2,376 reputation
1025
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location United States
age
visits member for 3 years, 7 months
seen yesterday

profile for Caleb on Stack Exchange, a network of free, community-driven Q&A sites


You: Do you know Jon Skeet?

Expert: I once tried to convince the community, it worked remarkably well.

You: Do you know Joel Spolsky?

Expert: I know joel spolsky to a certain degree at least.

You: Does he treat you well?

Expert: :)

You: What is it like to work at Stack Exchange?

Expert: The answer is pretty complicated.

You: I'm listening.

Expert: I used to know someone who was listening.


Nov
30
asked Reflexive love: where does “love me some …” come from?
Oct
27
awarded  Enlightened
Oct
27
awarded  Nice Answer
Oct
23
awarded  Popular Question
Aug
19
comment Word for someone who collects dice
@tchrist It's meant to be a humorous term, but I didn't offer this answer simply as a joke. The set of amusing answer and the set of "real" answers do occasionally intersect.
Aug
19
comment Word for someone who collects dice
@tchrist Mine may not be the answer, but it's certainly an answer. The OP doesn't specify the context, and a tongue-in-cheek term may be helpful, if not to the OP then perhaps to a future reader. The question asks for a term, and I offered one. I'm not asking for clarification -- I don't understand why you think this should be a comment.
Aug
9
answered What does the phrase “50% premium” mean?
Aug
8
comment Is “They all had 15 minutes waits” grammatically correct?
@Luke There are a lot of English speakers out there, and they don't all play by the same rules. Perhaps there are regions where 15 minutes waits is acceptable or even the norm. That said, I believe the phrase would be considered ungrammatical according to the normal rules of American English.
Aug
8
comment words pronounced with their letters reversed
@tchrist Surely the most widely-known Favre is Brett Favre, the "NFL's All-Time Winningest Quarterback." Clearly, though, the pronunciation of his name is an exception.
Aug
8
comment words pronounced with their letters reversed
@tchrist When you write them that way, they're not pronounceable at all! ;-) I take your point about syllabic consonants, and I think it's basically the right answer, but to us non-linguists it does seem like the letters are inverted.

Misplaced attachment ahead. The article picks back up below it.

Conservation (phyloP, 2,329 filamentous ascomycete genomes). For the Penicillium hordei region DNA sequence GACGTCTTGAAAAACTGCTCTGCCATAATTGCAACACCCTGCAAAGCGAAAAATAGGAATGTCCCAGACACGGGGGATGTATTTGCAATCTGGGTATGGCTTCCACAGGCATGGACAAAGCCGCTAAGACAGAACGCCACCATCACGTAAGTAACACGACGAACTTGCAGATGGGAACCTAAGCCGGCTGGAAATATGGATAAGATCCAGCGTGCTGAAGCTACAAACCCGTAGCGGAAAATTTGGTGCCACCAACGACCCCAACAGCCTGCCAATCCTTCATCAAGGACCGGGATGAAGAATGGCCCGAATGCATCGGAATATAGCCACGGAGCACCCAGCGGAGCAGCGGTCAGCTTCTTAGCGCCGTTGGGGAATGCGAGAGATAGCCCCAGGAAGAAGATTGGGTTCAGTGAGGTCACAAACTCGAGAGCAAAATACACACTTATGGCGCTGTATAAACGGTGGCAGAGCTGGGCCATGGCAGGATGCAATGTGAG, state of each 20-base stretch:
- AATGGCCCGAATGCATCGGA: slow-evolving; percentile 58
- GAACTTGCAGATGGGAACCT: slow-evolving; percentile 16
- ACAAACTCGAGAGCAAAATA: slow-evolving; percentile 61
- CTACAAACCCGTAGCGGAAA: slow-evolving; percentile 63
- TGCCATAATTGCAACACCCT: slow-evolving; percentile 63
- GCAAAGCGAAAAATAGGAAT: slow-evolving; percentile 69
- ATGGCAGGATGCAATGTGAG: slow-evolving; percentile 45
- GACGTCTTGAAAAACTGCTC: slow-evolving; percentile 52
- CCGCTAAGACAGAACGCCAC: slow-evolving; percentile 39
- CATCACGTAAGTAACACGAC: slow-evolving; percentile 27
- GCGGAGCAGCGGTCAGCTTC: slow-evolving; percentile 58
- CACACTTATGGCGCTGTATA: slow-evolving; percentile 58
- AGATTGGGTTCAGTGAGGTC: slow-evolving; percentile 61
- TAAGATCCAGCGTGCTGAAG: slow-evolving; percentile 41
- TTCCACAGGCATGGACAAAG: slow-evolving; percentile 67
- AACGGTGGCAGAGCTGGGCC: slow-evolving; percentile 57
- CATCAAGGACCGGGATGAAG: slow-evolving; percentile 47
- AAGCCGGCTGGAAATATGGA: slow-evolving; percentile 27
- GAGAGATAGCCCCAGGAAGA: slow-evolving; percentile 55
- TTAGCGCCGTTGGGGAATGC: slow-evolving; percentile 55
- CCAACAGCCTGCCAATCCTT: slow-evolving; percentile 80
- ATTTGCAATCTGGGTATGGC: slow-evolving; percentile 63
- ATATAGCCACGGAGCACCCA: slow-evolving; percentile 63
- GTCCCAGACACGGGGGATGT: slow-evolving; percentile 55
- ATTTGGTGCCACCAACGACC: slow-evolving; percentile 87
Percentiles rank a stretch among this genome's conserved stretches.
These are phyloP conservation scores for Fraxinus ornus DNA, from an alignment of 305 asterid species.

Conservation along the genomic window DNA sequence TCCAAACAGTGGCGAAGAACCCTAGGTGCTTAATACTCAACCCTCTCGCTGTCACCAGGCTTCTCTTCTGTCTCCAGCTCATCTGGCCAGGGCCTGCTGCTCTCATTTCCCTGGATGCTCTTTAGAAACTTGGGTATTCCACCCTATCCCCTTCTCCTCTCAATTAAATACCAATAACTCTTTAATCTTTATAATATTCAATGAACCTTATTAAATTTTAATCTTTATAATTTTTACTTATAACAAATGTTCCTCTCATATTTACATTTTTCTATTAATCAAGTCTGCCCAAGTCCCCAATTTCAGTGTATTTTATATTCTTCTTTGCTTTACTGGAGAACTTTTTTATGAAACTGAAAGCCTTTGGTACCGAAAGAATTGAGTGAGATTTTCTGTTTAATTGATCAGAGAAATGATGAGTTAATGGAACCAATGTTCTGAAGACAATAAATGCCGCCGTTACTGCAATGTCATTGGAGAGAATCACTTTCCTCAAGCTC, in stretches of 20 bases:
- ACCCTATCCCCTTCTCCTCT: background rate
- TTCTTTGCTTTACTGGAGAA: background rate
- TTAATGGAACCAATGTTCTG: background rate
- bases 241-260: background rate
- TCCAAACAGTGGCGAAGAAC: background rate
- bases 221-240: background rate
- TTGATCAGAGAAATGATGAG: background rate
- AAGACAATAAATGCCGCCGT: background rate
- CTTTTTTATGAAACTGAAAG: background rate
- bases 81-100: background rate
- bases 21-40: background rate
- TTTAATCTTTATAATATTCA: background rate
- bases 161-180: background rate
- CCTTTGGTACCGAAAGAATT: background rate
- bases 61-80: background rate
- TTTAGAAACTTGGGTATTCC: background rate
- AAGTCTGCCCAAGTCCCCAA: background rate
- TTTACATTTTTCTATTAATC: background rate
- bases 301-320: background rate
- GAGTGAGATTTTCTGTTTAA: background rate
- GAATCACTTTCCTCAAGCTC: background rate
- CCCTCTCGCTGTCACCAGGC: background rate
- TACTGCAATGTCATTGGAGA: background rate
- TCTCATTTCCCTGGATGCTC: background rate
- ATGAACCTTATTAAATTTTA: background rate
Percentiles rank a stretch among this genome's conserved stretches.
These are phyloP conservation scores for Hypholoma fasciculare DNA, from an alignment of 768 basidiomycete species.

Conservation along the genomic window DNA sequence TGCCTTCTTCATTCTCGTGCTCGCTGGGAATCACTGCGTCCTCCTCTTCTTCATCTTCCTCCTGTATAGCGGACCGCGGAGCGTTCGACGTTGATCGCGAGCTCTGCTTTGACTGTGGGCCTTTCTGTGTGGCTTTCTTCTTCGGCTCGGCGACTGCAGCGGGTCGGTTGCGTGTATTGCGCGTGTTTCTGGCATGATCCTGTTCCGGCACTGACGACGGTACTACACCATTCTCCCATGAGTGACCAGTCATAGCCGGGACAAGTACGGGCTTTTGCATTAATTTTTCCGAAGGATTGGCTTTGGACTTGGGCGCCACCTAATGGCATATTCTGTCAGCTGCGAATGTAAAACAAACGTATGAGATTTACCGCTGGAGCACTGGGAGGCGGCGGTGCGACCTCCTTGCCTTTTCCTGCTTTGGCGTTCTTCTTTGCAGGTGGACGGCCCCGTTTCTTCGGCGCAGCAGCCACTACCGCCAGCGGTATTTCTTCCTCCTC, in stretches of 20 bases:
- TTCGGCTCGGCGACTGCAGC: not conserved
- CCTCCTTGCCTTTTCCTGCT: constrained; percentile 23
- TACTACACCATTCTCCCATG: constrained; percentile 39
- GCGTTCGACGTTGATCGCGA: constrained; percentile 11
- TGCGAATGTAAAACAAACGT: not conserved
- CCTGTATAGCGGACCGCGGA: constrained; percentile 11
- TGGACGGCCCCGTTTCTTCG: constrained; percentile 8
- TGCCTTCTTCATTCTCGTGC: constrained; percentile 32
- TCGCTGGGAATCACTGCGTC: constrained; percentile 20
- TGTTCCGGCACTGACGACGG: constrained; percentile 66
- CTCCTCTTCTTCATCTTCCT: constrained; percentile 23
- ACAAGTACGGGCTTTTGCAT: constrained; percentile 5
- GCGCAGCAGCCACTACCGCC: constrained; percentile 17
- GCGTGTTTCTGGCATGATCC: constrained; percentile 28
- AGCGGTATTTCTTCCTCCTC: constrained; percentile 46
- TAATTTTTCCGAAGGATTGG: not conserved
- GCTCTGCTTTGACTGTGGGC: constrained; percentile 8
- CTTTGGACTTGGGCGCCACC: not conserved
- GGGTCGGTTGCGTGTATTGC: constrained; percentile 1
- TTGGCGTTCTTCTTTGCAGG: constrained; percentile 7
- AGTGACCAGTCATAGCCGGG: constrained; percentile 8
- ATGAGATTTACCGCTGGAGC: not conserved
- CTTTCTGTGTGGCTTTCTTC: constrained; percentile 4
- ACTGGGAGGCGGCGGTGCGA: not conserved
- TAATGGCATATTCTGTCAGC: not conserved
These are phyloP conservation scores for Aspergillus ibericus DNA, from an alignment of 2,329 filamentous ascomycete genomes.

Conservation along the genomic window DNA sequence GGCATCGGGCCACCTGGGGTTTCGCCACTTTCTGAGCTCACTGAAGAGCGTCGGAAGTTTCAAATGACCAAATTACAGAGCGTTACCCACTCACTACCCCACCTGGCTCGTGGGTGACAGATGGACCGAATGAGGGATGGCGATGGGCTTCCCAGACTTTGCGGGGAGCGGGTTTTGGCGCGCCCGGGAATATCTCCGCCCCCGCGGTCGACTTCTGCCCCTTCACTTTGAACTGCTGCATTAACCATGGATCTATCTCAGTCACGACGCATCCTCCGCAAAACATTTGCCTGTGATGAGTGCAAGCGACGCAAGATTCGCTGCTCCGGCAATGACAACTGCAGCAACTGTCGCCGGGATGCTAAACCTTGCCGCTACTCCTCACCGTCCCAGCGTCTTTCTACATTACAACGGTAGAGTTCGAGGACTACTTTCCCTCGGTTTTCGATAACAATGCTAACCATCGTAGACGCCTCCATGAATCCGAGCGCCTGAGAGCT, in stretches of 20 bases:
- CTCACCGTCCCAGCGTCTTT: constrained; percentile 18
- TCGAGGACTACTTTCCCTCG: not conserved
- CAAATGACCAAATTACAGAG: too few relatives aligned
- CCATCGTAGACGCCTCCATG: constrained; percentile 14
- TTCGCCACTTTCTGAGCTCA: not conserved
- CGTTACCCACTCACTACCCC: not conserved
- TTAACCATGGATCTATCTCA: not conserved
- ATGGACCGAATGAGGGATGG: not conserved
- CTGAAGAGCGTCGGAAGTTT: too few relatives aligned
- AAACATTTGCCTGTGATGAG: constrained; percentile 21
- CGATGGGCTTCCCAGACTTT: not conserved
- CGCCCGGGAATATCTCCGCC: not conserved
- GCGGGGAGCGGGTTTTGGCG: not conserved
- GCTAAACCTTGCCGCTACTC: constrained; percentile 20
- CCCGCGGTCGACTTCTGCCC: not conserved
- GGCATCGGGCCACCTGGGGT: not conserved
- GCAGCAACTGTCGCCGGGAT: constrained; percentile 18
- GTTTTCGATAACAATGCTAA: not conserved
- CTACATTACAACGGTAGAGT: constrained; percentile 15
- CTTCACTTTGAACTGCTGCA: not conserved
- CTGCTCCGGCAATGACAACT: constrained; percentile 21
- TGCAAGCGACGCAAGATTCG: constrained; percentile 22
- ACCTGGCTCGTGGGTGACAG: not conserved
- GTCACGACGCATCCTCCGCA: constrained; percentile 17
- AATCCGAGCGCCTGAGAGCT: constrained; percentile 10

Aug
8
comment words pronounced with their letters reversed
I think you're wrong on Favre -- it's always pronounced by sports commentators with the r before the v: Farve. I noted some other examples in my comment on the question. The OP's examples aren't good ones, but there are some words where letters seem to be pronounced out of order.
Aug
8
comment words pronounced with their letters reversed
The best example I can think of is iron, which is usually pronounced (at least in the US) as though it were spelled iorn. Another is choir, which is pronounced kwy-or, i.e. with the i before the or.
Aug
8
revised “Tip” or “tips” of your fingers?
added 250 characters in body
Aug
8
answered “Tip” or “tips” of your fingers?
Aug
7
comment “In orbit” vs. “on orbit”
+1 Excellent description. You could make it even better, though, by including a reference.
Aug
7
comment Is “They all had 15 minutes waits” grammatically correct?
@PeterShor Sometimes we say in 15 minutes' time, i.e. "in the time of 15 minutes." In that case, minutes is a noun. waits of 15 minutes duration seems like an attempt at the same sort of formation, so perhaps minutes should possessive there, but duration is redundant. I'd suggest 15 minutes' wait or wait of 15 minutes instead.
Aug
7
comment Is “They all had 15 minutes waits” grammatically correct?
Added hyphens. I don't know if it's incorrect to leave them out, but it's certainly not incorrect to put them in. I was just thinking more about the words.
Aug
7
revised Is “They all had 15 minutes waits” grammatically correct?
edited body
Aug
7
answered Is “They all had 15 minutes waits” grammatically correct?
Jul
26
awarded  Caucus